Science Focus - the home of BBC Science Focus Magazine
Could we create a biological supercomputer? © Getty Images

Could we create a biological supercomputer?

Subscribe to BBC Science Focus Magazine and get 6 issues for just £9.99

As biocomputing gets more advanced we get closer and closer to living supercomputers.

Asked by: John Scott, Bromley


There are some major research projects that are trying to build silicon computers that work like biological brains. For example, Steve Furber’s SpiNNaker aims to make a supercomputer that can simulate one billion neurons.

Some labs are also trying to make real wet biology behave like a computer. Genetically engineered bacteria can be made to perform some basic calculations, and might one day be programmed to detect and treat inflammatory bowel disease or colon cancer. With billions of bacteria all computing in parallel, these would make a supercomputer in your own gut.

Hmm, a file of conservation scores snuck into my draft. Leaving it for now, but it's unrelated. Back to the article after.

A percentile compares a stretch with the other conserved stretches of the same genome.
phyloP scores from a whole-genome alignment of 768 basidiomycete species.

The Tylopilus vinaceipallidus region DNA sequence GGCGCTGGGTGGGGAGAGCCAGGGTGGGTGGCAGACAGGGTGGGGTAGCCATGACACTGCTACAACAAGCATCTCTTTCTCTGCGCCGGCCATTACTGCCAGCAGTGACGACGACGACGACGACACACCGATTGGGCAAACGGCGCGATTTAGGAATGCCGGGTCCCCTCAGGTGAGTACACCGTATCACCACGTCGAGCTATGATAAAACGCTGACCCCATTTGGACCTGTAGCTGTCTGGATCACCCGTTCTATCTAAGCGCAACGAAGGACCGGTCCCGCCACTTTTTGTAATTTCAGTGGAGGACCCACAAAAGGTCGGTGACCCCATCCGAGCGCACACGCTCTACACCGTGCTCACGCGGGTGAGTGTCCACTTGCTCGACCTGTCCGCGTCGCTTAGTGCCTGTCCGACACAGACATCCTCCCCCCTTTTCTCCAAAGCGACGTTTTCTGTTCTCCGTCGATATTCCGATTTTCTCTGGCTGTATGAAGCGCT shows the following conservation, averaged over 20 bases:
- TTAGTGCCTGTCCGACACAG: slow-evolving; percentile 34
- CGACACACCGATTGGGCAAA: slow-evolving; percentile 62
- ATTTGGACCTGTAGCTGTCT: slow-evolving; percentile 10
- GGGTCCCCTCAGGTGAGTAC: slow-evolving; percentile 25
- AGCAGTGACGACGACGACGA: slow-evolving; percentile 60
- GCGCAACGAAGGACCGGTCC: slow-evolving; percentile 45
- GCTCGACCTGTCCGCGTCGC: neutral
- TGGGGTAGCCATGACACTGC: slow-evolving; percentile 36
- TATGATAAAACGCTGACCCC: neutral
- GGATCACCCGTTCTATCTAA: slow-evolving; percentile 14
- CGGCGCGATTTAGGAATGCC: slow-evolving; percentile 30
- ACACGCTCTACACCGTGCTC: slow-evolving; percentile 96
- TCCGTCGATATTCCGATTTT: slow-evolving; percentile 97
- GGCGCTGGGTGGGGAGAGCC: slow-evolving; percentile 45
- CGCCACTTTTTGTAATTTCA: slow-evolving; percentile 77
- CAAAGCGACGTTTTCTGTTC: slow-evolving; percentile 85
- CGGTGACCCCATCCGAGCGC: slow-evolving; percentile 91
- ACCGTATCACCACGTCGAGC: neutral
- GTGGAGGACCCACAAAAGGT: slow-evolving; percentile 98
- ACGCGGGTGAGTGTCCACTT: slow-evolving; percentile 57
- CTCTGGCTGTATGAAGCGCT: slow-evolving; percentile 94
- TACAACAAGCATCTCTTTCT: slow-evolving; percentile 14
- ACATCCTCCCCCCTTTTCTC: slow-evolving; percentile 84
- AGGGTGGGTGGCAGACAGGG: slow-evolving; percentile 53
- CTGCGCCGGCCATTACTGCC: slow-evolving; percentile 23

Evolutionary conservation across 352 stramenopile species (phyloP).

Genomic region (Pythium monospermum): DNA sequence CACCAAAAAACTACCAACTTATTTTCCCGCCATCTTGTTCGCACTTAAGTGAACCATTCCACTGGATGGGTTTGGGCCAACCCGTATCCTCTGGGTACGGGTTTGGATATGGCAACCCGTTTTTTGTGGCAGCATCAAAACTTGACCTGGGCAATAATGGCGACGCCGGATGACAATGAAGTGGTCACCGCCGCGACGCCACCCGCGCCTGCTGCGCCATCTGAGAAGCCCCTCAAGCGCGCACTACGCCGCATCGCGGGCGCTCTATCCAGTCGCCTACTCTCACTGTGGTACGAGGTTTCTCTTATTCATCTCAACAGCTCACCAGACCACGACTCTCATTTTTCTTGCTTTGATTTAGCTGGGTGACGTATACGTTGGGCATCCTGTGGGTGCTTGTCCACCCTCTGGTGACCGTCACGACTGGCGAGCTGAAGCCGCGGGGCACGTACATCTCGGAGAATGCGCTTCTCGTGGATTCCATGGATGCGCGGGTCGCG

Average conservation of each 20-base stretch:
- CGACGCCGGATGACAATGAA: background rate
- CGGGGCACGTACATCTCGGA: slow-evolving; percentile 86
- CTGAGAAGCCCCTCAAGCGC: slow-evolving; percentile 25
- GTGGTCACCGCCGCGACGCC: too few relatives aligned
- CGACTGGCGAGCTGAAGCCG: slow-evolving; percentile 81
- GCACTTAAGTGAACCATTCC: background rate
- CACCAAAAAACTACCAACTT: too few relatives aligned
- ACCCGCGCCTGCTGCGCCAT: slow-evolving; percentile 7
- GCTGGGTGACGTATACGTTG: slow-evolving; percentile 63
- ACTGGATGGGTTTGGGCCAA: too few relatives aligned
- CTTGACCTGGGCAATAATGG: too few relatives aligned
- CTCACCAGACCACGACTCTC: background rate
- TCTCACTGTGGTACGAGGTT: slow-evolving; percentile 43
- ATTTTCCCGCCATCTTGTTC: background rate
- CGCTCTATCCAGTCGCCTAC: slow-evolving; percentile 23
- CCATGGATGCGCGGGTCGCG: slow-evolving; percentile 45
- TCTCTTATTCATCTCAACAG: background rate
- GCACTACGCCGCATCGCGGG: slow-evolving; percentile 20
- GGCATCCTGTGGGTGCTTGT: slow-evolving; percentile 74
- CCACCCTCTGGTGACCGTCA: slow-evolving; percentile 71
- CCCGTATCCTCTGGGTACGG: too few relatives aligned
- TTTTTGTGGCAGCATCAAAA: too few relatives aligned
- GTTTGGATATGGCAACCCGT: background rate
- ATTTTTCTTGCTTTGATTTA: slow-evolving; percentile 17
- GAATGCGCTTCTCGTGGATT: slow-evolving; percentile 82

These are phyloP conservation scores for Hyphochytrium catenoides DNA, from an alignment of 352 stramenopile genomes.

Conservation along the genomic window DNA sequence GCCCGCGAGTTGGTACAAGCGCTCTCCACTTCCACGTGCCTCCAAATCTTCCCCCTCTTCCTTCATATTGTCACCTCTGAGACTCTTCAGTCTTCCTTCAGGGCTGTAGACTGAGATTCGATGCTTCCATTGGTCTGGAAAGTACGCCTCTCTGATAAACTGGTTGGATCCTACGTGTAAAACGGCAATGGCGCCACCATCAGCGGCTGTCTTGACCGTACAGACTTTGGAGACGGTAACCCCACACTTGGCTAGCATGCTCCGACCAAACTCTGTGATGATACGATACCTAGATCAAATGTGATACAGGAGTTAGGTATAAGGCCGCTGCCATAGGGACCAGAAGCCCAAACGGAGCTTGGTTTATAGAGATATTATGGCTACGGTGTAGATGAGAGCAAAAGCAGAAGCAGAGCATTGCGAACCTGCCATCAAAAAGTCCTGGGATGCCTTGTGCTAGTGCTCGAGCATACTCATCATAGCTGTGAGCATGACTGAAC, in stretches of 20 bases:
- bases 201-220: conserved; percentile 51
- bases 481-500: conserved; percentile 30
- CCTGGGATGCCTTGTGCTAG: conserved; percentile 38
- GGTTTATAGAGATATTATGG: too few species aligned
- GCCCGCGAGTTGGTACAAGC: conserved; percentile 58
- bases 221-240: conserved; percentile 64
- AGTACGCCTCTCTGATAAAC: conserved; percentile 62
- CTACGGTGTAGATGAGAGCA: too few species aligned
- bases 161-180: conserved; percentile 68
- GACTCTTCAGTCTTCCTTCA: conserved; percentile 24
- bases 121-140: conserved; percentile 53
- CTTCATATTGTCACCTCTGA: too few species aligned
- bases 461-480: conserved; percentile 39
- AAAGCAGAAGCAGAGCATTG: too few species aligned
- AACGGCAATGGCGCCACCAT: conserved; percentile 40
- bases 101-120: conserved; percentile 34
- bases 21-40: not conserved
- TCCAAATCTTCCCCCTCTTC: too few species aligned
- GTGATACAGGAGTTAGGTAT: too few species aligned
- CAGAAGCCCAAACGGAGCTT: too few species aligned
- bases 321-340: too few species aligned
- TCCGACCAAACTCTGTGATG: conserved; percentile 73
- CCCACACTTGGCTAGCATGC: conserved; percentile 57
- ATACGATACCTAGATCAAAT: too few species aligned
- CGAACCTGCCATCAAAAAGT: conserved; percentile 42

Subscribe to BBC Focus magazine for fascinating new Q&As every month and follow @sciencefocusQA on Twitter for your daily dose of fun science facts.


Dr Peter Bentley is a computer scientist and author who is based at University College London. He is the author of books including 10 Short Lessons in Artificial Intelligence and Robotics and Digital Biology: How nature is transforming our technology and our lives.


Sponsored content